Australian home-building permits in July fell less than what analysts had expected, rising hopes that the country’s residential construction is on track for a gradual easing.
According to data presented by the Australian Bureau of Statistics (ABS) on Wednesday, overall units approved declined by 1.7 percent to 18,299 in July, beating analysts’ expectation of a 5 percent drop.
This will be the second time in three months that approvals have declined as the weakness for apartment permits dragged down overall activity in the same month.
On a year to year basis, approvals in July were down by 13.9 percent. Analysts had anticipated permits to fall by 16.6 percent after shedding 2.3 percent in June.
Approvals for constructing and renovating establishments in the previous month were adjusted from 10.9 percent to 11.7 percent, the biggest increase in nearly since July 2016.
Economist John Peters stated that the figures seemed to be more resilient than markets had expected and that the widely projected decline in home building over the next two years will be gradual and modest rather than sharp and excruciating.
Approvals for private sector houses remained steady at 9,743, while other dwellings such as apartments and townhouses lost 6.7 percent to 8,080 after gaining 21.3 in June.
Despite sharp losses in apartment approvals, the sustained growth in housing permits might be suggesting that the subsiding of Australia’s residential construction boom could be far more modest than what analysts had anticipated.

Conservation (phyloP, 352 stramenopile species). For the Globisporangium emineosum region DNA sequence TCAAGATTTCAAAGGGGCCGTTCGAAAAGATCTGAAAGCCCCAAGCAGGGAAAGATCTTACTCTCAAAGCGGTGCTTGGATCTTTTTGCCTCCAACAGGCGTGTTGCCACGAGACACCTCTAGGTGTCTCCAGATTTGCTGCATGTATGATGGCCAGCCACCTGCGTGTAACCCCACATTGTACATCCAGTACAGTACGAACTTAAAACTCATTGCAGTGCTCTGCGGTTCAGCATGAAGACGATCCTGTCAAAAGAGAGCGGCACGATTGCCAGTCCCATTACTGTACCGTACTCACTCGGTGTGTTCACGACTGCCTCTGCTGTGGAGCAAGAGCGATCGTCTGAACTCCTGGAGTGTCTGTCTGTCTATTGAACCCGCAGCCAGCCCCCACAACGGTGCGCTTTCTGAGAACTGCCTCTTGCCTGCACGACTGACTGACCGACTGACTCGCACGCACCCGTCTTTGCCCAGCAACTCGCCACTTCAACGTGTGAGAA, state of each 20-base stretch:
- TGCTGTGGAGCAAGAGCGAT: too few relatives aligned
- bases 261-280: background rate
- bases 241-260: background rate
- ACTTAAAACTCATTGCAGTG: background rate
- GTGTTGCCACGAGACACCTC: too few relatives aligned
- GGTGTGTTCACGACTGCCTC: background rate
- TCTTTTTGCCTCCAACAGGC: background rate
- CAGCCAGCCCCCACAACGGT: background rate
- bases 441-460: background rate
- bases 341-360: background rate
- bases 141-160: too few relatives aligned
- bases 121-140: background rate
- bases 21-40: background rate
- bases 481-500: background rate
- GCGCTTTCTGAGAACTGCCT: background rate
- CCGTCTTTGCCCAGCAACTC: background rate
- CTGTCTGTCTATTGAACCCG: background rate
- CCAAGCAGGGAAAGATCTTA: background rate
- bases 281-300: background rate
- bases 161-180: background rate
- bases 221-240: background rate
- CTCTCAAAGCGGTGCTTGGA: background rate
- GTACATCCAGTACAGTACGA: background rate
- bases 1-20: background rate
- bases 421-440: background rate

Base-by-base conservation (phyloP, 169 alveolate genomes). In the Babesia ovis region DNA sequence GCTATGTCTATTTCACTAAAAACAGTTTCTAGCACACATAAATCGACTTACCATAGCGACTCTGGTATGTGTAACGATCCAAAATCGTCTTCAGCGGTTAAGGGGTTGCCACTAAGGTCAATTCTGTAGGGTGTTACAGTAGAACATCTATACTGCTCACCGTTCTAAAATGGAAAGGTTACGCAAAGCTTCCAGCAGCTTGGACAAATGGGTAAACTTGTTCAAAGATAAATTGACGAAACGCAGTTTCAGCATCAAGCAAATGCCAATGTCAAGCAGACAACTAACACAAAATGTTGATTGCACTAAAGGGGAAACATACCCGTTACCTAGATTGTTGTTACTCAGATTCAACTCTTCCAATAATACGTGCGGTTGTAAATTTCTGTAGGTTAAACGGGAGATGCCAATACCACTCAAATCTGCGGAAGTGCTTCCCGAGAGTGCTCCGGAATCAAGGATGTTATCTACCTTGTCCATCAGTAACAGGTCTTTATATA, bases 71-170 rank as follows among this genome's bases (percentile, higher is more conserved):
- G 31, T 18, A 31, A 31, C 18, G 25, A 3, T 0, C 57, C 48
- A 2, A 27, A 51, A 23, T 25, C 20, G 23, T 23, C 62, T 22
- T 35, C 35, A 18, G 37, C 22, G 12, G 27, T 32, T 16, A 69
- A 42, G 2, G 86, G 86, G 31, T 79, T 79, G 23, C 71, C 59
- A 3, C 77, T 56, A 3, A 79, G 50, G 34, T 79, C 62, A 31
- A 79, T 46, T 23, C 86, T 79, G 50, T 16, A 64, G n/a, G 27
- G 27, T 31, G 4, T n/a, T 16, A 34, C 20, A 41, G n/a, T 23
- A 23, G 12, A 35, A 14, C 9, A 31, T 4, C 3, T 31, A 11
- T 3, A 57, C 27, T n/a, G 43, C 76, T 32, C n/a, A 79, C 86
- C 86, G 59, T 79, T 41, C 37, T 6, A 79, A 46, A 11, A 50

The slowdown also comes amid tighter lending conditions and after the Reserve Bank of Australia (RBA) warned that construction activity may decline amid growing levels of housing debt, as the number of residential building approvals are falling from its peak in 2016.
Back in March, the Australian Prudential Regulation Authority (APRA) had limit higher risk interest-only loans to 30 percent for new residential mortgages.
This limit eventually resulted to rate increases by major lenders, as well as with banks repricing their loan books to make interest-only and investor loans more expensive.
Australian New Home Sales Hit Four-year Low
Figures released by ABS supported the data presented by the Housing Industry Association (HIA) which showed sales for new houses have reached a four-year low.
Amid a 16 percent gain in multi-unit sales, overall new home sales declined by 3.7 percent, adding to the 6.9 percent drop in June and is now at its lowest point since August 2013.
The fall of as much as 15.7 percent in new apartment sales in July was the main contributing factor as to why Australia’s new home sales keep on falling.
On the other hand, overall sales in Victoria rose by 9.8 percent, offsetting losses in South Australia with 16.2 percent, Queensland’s 16.1 percent, Western Australia at 9.1 percent, and New South Wales’ 5.2 percent during the month.
Total sales volume over the first seven months of the year was down 4.6 percent in July 2016.
Economist Time Reardon said that the trend matches their expectation that activity will fall gradually from these record high levels over a number of years.